Technology has changed the practice of law in recent years, but the COVID-19 pandemic completely upended it. Remote court proceedings became the norm overnight. For many attorneys, this change required rethinking the way we practice. Few people have spent as much time examining and critiquing these new proceedings as SMU Law Professor Elizabeth Thornburg and her research team. She joins Jody Sanders and Todd Smith in this week’s episode to talk about their study, the findings, and ways attorneys and judges can handle and improve remote proceedings. She also addresses potential issues with online hearings, jury trials, and the impact of moving justice outside of the physical courthouse.
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Lessons Learned from Online Court Proceedings | Beth Thornburg
Our guest is Professor Beth Thornburg of SMU Law School. She is here to talk about Zoom hearings. Professor Thornburg, thank you for joining us.
Thanks for inviting me.
We’re happy you’re here. For our readers who didn’t go to SMU Law, can you tell us a little bit about yourself, your background, and how you got into teaching?
I grew up in Connecticut and have been winding my way Southwest ever since. I went to college at William & Mary Law School at SMU. While I was in law school, I clerked for a small law firm, then I clerked for a US district judge in town, and then worked for what then was Locke, Purnell, Boren, Laney & Neely. It’s gained and lost a few names since then. I did a few years of commercial litigation. I initially went to the law school to run the Legal Research and Writing Program, but have been on the faculty.
I turned the Velveteen Rabbit into a real person. Not that I’m saying legal writing faculty are not, because they are essential, but because they are sometimes treated as underclass faculty. I became a regular faculty member and so, much to my surprise, I’m now one of the most senior members of the law school faculty. I’ve always loved teaching. I joke that if I weren’t a law professor, I would teach first graders to read.
What courses are you teaching now that you’ve made that transition?
I teach civil procedure related things, so the required first-year civil procedure course. I used to teach Texas procedure but haven’t for a while. I teach complex litigation remedies and I teach a seminar on civil juries. It’s all in the procedure family.
The reason we had you on here is you posted on Twitter about how you and some of your students have conducted a study and survey of Zoom proceedings. We wanted to talk to you a little bit about that project, how it came about and what you found. Can you tell us how you all got started on this idea?
You remember back in March of 2020 when we were all starting to shut down. It was way back on the 13th of March that the Texas Supreme Court ordered that the courts could do online hearings. On the 22nd, they provided a training seminar for judges. They gave them Zoom licenses and taught them how to set up YouTube channels. Texas has a strong commitment to open courts and that has led Texas to nationally be a leader in taking things online and doing it in a way that’s accessible to the public.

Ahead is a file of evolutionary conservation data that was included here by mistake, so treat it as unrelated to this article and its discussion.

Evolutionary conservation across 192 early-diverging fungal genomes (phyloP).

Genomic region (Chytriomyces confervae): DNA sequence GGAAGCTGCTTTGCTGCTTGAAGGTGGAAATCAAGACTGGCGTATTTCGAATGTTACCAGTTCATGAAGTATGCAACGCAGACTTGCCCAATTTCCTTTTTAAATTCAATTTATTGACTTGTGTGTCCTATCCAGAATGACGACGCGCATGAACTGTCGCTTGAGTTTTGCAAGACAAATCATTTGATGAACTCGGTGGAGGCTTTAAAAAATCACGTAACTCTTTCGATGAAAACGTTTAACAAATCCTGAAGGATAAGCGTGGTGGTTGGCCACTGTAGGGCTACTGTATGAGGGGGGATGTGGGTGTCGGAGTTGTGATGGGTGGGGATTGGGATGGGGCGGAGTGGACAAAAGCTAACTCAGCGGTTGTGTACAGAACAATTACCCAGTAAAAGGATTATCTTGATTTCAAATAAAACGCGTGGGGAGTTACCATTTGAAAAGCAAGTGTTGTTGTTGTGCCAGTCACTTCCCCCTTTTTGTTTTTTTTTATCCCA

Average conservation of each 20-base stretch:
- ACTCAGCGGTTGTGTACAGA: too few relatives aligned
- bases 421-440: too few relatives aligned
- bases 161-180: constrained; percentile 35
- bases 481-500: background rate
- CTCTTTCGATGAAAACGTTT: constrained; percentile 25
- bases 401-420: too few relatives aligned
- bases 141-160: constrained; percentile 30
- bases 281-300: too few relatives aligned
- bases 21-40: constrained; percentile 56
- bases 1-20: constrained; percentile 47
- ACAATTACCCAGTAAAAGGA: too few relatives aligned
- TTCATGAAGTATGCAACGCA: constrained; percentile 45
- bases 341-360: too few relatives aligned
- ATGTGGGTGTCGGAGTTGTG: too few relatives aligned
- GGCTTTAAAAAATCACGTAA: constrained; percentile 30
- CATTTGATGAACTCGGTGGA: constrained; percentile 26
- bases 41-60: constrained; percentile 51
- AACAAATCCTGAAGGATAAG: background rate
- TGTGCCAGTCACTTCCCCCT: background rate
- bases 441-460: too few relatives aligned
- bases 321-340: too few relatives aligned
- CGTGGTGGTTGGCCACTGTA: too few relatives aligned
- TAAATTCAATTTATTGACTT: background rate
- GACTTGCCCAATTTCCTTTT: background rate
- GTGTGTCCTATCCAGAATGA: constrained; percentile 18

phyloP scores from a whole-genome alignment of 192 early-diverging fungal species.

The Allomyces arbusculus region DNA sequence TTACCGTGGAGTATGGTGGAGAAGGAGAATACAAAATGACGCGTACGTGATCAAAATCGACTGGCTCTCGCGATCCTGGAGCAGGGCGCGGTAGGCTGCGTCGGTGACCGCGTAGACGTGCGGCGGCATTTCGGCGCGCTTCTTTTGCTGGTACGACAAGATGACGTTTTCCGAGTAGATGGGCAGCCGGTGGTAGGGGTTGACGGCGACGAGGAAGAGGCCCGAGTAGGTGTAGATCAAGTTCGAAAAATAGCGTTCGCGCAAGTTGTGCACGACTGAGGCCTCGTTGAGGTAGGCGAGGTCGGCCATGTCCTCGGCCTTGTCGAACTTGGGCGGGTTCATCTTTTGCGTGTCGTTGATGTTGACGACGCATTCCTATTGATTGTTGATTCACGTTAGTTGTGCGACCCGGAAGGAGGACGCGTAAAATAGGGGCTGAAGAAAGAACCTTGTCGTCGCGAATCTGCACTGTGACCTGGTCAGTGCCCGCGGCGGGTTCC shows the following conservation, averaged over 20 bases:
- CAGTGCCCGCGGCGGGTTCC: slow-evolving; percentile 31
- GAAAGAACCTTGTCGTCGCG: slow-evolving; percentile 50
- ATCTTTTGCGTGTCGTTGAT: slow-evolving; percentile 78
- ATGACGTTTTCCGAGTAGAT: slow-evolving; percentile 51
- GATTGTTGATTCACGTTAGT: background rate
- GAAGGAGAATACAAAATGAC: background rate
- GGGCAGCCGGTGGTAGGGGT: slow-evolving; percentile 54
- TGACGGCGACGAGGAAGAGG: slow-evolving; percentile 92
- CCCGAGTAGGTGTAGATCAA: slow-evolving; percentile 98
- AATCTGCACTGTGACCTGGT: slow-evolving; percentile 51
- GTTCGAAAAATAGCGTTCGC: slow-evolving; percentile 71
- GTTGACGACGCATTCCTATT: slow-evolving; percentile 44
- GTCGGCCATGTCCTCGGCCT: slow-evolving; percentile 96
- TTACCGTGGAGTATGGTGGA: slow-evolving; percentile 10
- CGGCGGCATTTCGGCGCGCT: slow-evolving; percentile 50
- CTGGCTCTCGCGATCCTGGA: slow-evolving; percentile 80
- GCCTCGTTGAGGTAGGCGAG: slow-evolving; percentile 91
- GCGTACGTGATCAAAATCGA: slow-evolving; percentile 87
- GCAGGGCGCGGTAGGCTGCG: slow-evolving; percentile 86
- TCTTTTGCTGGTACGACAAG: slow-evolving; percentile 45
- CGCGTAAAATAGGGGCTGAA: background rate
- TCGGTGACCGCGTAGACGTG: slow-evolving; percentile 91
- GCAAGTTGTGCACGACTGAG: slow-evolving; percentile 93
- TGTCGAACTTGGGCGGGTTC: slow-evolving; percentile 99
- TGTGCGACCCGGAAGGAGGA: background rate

I knew that that was going on and I’ve always had a law and technology interest. I watched a few of the hearings and sampled what was available because technologically, what the administrators did was create a YouTube channel. The effect of that is that the active hearings rise to the top, so it’s easy to go to this website. Of course, this being 2020 at the same time COVID shut us down, the Texas courts had one of those ransomware attacks, so this temporarily disappeared.
I was able to see enough hearings that I thought, “There’s something to be learned here.” One of my longtime scholarly interests has been what the trial courts do because often, we don’t see it. Appellate lawyers know it’s often not reversible. It’s hard to even imagine how you would get it up on appeal. Here’s a chance to look at it without traipsing around. In addition, there are a lot of law students who were eager to have some summer work that was legally meaningful.
A lot of their summer clerkships were going away. Dean Collins gave me some funding, so I hired six students. Starting right after finals, between the middle of May and the end of June 2020, they each watched about twenty hours a week of trial court hearings. We had talked about what to look for and developed a form to gather data on, so we’d be getting uniform things. Although there’s also a free-response section, so we don’t lose anything interesting just because we haven’t thought to ask it.
They watched 305 hearings. I told them to choose them randomly because I wanted to maximize how many of the things that I thought would be more difficult to see. We prioritized contested over uncontested hearings and hearings involving evidence over hearings that were just people talking. That was a big enough sample. I don’t think it doesn’t count as technically random from a social science perspective. I feel like we got a good cross-section.It's easier for certain people to testify or participate in a hearing on Zoom. Click To Tweet
There were almost 50 different counties covered, district courts, county courts, family courts, and probate courts. There’s lots of data and some consistency in what they saw so that you didn’t worry that you were just getting a few wacky outliers. Because it was clear to the judges early on, it turns out that family courts were not going to be able to say, “We’ll put this off until June.” We all thought that the courts would be back in person in June. Those are the innocent days of yore. The family courts couldn’t do that. They have all sorts of emergency things.